I am on the road to an alliance, and as I sit in the rectory of a parish in a very small town in northwestern Ohio, I’m trying to come up with something profound to write for a reflection for Lent, and having prayed for days about what to write, I face my own poverty. Nothing is coming.
So, I’m going to reflect on just that: my own poverty. And what a perfect time Lent is to experience and reflect on our own spiritual poverty. As I prayed tonight, alone, in front of the Blessed Sacrament in this beautiful church, nothing came to me: no inspirations, no consolations, no profound thoughts or zealous affections. In fact, I fought sleep for probably 20 of the 30 minutes while I sat in the church. Already I have fallen in my Lenten discipline; and as I sit here writing this, I am experiencing the desire to break it again (and it is nothing heroic)!
Today, as I drove to Ohio due to a canceled flight, I couldn’t get the work done that I was planning to accomplish on the plane. I also had a lot of time to pray in the car (5 1/2 hours); but did I? Some, but not as much as I could have. Yesterday, as I tried to balance my work priorities, my son’s 2nd birthday, time with my wife and 7 children (before I leave them for 3 days), along with attending spiritual direction and Confession, running errands to get things my wife will need but won’t be able to get while I’m gone… I failed several different times.
In all of this, I am sitting face-to-face with my own poverty. I can do nothing on my own. And as I get frustrated with myself, I again experience my own poverty in my pride of thinking that I should be able to do better. The truth is, I cannot. The truth is, none of us can. And there’s something freeing in this realization. There’s something infinitely freeing in realizing that by ourselves, we can do nothing; “…apart from me you can do nothing…” (Jn 15:5) I cannot pray well. I cannot make wise decisions. I cannot commit myself to a simple little discipline for a month-and-a-half. But what about with Him? What about with Jesus? Shouldn’t I be able to pray well, fast well, love generously, etc.? The answer is ‘yes’ as well as ‘no.’ See, if we had inspiring prayer every time we sat down to pray – or even most times we sat down to pray; if we succeeded every Lent with perfect discipline; if we always loved very generously; correctly prioritized our time; and so on every day, we’d quickly replace our reliance on God with a firm reliance on our own abilities. I know God allows us to stumble, to fall, to experience dryness: to experience our own poverty to purify ourselves from our attachments, self-love, and vanities. He wants to strip us of anything and everything – even things that are in themselves good – that keep us from or slows down attaining intimacy with Him. For experiencing and embracing our own poverty is the condition for receiving His infinite riches! And so, as I get ready to do a little spiritual reading and then examine my conscience, I will pay special attention to those times today when He blessed me by allowing me to experience my own poverty. I will thank Him for those blessings, ask Him forgiveness for my failures, and ask Him for more help tomorrow.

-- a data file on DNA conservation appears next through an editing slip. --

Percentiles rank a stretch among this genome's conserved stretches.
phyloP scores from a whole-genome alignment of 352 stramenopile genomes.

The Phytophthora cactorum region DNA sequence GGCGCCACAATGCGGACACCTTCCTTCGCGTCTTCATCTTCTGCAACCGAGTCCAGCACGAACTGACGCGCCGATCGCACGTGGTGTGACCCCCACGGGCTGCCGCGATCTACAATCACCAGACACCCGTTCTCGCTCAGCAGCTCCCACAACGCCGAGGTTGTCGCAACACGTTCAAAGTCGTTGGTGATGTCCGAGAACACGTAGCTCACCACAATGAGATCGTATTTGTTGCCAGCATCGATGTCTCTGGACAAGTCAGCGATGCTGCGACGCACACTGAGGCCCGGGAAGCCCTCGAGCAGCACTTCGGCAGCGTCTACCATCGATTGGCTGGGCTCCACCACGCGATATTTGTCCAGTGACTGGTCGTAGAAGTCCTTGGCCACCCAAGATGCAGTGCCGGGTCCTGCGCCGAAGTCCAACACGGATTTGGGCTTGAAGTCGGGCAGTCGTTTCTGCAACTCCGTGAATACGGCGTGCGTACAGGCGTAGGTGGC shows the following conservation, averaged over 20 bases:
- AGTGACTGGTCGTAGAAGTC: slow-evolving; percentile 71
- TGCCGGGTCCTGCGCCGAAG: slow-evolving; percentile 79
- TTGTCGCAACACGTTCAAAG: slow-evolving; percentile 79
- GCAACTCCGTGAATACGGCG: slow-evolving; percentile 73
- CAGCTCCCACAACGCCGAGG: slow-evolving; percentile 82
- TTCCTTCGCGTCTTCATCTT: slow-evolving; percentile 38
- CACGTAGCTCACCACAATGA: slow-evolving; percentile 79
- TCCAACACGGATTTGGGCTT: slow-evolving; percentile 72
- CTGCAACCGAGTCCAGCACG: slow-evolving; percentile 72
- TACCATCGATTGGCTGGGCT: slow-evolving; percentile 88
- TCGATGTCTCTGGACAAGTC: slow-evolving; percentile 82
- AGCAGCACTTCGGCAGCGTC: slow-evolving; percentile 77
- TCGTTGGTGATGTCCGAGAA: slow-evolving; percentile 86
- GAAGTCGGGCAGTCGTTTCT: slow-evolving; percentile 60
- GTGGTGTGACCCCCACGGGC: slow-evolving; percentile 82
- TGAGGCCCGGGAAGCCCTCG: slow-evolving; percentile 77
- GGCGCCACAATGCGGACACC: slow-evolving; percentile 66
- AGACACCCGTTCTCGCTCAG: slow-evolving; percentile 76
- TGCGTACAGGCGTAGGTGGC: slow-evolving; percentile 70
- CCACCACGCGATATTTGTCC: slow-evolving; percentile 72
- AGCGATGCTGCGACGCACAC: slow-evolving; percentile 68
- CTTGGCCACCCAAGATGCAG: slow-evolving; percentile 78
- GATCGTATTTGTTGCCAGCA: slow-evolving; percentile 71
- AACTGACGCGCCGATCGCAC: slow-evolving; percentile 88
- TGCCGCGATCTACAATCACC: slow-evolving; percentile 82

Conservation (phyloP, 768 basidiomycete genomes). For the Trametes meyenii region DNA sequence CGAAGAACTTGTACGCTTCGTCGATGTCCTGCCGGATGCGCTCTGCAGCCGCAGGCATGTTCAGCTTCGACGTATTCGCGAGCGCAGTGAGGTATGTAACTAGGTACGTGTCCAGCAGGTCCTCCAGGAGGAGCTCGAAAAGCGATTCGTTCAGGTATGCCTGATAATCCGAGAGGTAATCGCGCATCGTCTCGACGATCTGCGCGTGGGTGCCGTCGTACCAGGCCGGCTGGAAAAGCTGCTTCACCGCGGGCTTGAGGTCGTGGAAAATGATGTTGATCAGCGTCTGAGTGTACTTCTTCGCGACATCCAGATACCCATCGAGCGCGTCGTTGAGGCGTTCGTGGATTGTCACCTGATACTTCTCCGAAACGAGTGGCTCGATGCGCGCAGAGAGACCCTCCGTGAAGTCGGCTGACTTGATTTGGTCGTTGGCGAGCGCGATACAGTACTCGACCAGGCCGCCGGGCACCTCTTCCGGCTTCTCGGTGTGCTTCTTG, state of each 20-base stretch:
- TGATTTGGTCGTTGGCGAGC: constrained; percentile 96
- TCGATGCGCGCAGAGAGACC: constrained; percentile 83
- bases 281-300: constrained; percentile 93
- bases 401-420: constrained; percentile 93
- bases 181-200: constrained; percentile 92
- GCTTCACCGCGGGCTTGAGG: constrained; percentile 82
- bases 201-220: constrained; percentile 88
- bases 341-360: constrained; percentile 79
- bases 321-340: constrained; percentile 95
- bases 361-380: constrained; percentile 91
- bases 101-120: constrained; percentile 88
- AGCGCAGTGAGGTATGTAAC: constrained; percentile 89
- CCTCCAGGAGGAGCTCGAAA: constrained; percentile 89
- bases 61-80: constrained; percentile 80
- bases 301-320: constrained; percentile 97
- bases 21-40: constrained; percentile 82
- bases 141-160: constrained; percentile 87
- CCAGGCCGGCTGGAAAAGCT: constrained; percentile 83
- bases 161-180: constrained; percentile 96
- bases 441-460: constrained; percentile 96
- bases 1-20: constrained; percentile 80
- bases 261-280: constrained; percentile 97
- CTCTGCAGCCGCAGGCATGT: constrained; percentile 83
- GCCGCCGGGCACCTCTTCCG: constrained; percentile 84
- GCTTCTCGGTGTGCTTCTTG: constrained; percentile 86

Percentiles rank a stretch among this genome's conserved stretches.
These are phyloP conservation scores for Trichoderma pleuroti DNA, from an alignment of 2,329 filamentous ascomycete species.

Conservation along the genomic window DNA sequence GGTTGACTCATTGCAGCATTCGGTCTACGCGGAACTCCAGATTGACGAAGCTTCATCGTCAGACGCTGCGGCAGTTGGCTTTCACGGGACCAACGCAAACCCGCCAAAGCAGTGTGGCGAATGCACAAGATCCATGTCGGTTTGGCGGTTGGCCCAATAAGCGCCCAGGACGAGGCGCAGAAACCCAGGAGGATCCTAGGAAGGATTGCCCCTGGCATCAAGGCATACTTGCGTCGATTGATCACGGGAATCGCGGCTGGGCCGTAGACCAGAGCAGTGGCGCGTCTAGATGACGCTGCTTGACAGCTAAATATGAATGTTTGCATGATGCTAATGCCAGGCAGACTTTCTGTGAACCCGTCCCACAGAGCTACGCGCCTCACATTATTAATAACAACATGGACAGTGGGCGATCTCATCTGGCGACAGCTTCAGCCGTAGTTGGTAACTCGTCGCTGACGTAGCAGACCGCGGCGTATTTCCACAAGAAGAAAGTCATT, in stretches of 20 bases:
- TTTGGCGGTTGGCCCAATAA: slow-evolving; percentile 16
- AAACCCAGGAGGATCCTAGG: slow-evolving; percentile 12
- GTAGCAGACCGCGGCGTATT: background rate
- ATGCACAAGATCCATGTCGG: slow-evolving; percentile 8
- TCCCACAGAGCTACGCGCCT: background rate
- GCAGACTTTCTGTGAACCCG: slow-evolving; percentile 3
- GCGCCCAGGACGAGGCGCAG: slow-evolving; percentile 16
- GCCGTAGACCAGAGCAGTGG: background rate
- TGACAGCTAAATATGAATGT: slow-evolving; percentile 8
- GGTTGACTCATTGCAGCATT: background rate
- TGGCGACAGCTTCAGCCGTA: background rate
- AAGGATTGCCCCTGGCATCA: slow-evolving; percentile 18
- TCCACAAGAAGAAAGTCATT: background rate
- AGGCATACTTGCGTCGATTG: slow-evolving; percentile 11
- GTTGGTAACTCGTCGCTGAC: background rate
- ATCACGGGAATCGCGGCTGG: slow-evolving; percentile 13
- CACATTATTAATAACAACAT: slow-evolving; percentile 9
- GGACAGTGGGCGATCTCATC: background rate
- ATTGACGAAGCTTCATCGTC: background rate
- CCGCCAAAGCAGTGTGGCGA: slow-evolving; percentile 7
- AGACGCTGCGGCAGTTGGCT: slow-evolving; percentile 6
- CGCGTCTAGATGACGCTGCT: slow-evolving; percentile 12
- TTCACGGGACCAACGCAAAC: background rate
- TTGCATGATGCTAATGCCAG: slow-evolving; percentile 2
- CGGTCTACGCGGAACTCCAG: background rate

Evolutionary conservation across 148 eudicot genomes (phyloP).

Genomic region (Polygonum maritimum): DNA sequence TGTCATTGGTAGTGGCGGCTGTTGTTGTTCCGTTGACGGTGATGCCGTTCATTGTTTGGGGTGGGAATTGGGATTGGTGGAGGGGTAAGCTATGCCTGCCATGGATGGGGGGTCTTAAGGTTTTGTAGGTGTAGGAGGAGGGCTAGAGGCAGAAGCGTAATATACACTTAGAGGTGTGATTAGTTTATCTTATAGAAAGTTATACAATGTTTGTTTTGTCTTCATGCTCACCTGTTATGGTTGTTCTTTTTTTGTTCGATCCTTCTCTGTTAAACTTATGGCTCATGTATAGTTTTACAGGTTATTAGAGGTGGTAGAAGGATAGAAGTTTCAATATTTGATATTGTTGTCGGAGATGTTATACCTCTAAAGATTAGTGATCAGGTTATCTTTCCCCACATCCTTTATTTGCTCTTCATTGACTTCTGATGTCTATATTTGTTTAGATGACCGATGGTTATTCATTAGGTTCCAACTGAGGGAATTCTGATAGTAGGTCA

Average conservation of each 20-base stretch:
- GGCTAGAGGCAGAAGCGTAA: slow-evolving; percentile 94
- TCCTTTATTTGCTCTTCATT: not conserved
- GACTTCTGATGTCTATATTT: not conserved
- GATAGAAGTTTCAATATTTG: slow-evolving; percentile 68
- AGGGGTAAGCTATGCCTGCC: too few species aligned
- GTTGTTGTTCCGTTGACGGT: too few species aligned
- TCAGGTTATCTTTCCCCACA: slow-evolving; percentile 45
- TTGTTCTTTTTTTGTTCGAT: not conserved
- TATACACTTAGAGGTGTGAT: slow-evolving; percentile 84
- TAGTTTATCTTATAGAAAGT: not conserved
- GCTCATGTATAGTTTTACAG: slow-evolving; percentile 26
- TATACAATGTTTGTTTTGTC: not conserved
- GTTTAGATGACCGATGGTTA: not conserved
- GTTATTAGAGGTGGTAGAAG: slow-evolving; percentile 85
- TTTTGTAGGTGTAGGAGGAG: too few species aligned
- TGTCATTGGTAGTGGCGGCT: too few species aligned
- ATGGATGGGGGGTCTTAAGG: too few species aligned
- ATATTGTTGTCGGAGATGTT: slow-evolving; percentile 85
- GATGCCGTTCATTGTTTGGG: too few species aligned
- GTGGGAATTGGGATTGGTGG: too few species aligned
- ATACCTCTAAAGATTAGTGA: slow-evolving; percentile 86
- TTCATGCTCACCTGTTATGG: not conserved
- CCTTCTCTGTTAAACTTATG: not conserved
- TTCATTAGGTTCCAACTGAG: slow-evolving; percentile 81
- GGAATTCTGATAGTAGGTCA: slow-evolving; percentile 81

So, it is my prayer that you will not grow frustrated with yourself, with God, or with the people around you this Lent, but rather, be open to experiencing your own poverty. Perhaps include the following in your daily prayer, or as a nightly exam, paying particular attention to those times throughout your day where you experience your own poverty: “Thank you. Forgive me. Help me more.”